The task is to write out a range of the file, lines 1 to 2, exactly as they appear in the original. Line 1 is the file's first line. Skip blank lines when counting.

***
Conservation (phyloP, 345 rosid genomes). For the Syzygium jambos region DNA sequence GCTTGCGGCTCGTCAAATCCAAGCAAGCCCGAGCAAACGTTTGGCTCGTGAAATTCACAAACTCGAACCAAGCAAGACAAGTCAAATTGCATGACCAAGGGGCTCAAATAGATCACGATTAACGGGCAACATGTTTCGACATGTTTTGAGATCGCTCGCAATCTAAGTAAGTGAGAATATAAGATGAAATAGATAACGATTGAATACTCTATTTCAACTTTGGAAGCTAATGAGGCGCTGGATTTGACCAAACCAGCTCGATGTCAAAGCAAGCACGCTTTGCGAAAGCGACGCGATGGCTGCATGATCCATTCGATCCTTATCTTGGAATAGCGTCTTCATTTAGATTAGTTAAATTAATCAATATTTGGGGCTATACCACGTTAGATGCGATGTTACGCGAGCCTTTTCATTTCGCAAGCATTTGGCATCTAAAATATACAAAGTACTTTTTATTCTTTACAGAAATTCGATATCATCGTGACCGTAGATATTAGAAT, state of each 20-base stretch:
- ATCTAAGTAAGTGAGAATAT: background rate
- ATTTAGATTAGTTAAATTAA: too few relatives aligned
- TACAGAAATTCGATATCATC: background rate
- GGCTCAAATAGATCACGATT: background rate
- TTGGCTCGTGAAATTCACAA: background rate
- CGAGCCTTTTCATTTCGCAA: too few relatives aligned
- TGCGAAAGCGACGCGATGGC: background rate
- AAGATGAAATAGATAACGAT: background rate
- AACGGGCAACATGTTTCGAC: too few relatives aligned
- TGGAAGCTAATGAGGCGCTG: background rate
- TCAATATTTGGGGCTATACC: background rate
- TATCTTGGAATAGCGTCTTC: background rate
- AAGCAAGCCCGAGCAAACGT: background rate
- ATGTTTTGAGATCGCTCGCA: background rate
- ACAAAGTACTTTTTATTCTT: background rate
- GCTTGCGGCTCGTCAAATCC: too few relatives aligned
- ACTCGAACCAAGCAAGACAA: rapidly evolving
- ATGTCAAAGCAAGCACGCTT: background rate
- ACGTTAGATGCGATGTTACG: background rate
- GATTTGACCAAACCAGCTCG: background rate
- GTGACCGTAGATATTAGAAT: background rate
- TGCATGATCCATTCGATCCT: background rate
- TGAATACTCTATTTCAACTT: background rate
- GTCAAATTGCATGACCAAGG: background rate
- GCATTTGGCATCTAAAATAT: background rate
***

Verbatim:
Conservation (phyloP, 345 rosid genomes). For the Syzygium jambos region DNA sequence GCTTGCGGCTCGTCAAATCCAAGCAAGCCCGAGCAAACGTTTGGCTCGTGAAATTCACAAACTCGAACCAAGCAAGACAAGTCAAATTGCATGACCAAGGGGCTCAAATAGATCACGATTAACGGGCAACATGTTTCGACATGTTTTGAGATCGCTCGCAATCTAAGTAAGTGAGAATATAAGATGAAATAGATAACGATTGAATACTCTATTTCAACTTTGGAAGCTAATGAGGCGCTGGATTTGACCAAACCAGCTCGATGTCAAAGCAAGCACGCTTTGCGAAAGCGACGCGATGGCTGCATGATCCATTCGATCCTTATCTTGGAATAGCGTCTTCATTTAGATTAGTTAAATTAATCAATATTTGGGGCTATACCACGTTAGATGCGATGTTACGCGAGCCTTTTCATTTCGCAAGCATTTGGCATCTAAAATATACAAAGTACTTTTTATTCTTTACAGAAATTCGATATCATCGTGACCGTAGATATTAGAAT, state of each 20-base stretch:
- ATCTAAGTAAGTGAGAATAT: background rate